Description The work under this award is still ongoing. Key results so far include;
- Development of a thermodynamically correct model for cell growth. This model allowed accounting for population dynamics of cells in a way that was not possible with models that accounts only for kinetics.
- Analysis of population dynamics in a multi-species microbial system under thermodynamic limitations. This allowed to estimate minimal energy requirements of microbial growth.
- Development of a metabolic model that connects host and virus entanglement through metabolism. This model allowed predictions regarding attenuation of COVID19 growth in mammalian lung cells.
Exploitation Route This is early to say, as the award is still active. However, the following outcomes might be expected;
- The use of thermodynamic growth models by other groups working on microbial systems.
- The use of developed model of host-virus and associated approach by others developing inhibition strategies against COVID19 or other viruses.
Sectors Healthcare,Manufacturing, including Industrial Biotechology,Pharmaceuticals and Medical Biotechnology

 
Description Our work on host-virus modelling, focussing on COVID19 has received relatively high interest from the public and general scientific community. It has been picked up by 26 news outlets and was blogged about by several observers. It is 3rd highest scoring article in the journal it is published in.
First Year Of Impact 2020
Sector Healthcare,Pharmaceuticals and Medical Biotechnology
Impact Types Societal

 
Title Mycodymora 
Description Simulation framework for microbial population dynamics (read related publication here: https://royalsocietypublishing.org/doi/pdf/10.1098/rsif.2020.0053)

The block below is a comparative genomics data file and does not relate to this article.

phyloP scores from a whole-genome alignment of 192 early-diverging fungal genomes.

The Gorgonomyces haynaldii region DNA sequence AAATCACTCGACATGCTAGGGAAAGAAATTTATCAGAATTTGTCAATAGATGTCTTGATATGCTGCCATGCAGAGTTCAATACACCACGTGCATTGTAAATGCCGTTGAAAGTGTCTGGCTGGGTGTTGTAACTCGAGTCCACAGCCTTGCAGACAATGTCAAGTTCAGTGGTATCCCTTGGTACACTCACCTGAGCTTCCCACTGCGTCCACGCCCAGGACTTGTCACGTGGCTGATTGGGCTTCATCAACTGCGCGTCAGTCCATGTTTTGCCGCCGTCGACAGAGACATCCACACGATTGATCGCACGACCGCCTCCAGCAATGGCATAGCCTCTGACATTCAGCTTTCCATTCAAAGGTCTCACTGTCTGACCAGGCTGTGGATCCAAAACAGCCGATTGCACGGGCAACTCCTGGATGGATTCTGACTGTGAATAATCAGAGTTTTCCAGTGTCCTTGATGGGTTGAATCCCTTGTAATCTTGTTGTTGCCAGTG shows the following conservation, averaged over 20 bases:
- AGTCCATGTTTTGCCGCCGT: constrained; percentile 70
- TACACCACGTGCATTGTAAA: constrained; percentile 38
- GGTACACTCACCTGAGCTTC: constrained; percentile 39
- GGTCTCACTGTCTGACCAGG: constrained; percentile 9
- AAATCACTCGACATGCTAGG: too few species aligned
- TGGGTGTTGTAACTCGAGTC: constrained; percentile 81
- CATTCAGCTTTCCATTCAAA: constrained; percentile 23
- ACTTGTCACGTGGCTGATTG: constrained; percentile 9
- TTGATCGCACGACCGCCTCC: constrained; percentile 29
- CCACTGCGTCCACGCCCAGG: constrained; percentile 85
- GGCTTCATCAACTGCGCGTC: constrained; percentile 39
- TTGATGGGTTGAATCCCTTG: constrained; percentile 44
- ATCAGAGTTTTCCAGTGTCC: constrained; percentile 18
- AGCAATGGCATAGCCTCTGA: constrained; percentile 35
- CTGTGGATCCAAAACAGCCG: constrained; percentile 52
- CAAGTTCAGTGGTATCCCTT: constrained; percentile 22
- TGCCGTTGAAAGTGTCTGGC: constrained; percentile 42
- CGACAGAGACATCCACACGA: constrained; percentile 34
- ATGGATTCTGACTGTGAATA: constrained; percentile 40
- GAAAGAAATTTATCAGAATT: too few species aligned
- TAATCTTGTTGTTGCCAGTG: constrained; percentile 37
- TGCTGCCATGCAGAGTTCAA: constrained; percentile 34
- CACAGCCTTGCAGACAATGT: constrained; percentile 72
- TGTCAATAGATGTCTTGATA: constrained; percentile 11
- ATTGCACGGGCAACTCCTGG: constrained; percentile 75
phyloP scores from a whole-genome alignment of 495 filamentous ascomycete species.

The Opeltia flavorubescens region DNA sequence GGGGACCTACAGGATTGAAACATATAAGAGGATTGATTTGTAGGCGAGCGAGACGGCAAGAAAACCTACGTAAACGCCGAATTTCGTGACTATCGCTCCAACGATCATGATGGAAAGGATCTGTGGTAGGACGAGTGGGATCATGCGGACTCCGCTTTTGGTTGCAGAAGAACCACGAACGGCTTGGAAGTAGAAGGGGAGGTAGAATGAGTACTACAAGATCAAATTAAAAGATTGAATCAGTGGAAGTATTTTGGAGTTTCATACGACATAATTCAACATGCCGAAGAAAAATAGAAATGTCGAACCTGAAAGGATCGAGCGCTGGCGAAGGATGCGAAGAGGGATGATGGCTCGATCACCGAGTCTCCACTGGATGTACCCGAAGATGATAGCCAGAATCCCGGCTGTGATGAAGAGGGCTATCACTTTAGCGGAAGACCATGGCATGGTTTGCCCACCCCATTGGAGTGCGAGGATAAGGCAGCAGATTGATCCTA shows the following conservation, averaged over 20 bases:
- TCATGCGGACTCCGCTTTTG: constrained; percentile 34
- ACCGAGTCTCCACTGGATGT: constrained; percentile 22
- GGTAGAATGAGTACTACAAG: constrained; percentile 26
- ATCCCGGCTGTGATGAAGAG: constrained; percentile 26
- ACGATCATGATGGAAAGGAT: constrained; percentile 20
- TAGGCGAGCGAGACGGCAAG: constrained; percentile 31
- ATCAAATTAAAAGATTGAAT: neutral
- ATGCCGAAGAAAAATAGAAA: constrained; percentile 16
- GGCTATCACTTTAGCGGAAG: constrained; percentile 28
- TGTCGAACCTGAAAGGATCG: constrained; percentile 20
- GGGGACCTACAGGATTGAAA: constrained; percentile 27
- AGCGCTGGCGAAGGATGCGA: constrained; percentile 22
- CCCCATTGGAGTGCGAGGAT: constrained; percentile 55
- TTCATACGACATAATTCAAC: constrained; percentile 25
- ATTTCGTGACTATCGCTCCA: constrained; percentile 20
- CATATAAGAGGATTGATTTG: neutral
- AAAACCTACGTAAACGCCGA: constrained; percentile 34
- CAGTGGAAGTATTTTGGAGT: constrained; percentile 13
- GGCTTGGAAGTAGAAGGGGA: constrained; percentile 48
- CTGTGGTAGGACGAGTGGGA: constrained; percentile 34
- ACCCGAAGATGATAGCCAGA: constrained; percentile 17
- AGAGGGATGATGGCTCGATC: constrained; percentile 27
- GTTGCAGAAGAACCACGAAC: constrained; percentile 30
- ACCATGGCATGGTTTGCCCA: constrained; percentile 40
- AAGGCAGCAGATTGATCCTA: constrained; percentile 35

Type Of Material Model of mechanisms or symptoms - non-mammalian in vivo 
Year Produced 2020 
Provided To Others? Yes  
Impact N/K 
URL https://github.com/OSS-Lab/micodymora
 
Title FBAhv 
Description This is a Phyton project containing scripts allowing to add a "virus biomass function" to a cell metabolic model (a SBML model), and then to perform an analysis of this "Host-Virus Model" (HVM). This code is used in the implementation of the mammalian lung cell-COVID19 modelling presented in "Delattre et al 2021" (DOI: 10.26508/lsa.202000869). 
Type Of Material Computer model/algorithm 
Year Produced 2020 
Provided To Others? Yes  
Impact none yet. 
URL https://github.com/OSS-Lab/FBAhv
 
Title Host-Virus model (mammalian lung cell - COVID19) 
Description Model to study the host-virus interaction, focusing on mammalian lung cells and Covid19. This model has been submitted to to BioModels but is awaiting release. 
Type Of Material Computer model/algorithm 
Year Produced 2021 
Provided To Others? Yes  
Impact Non. 
URL https://www.ebi.ac.uk/biomodels/MODEL2010280002
 
Title Micodymora 
Description Micodymora is a python package allowing to simulate Ordinary Differential Equations (ODE) models of microbial population dynamics, while providing gas/liquid transfer and acide/base equilibria as additional features 
Type Of Material Computer model/algorithm 
Year Produced 2019 
Provided To Others? Yes  
Impact None as yet 
URL https://github.com/OSS-Lab/micodymora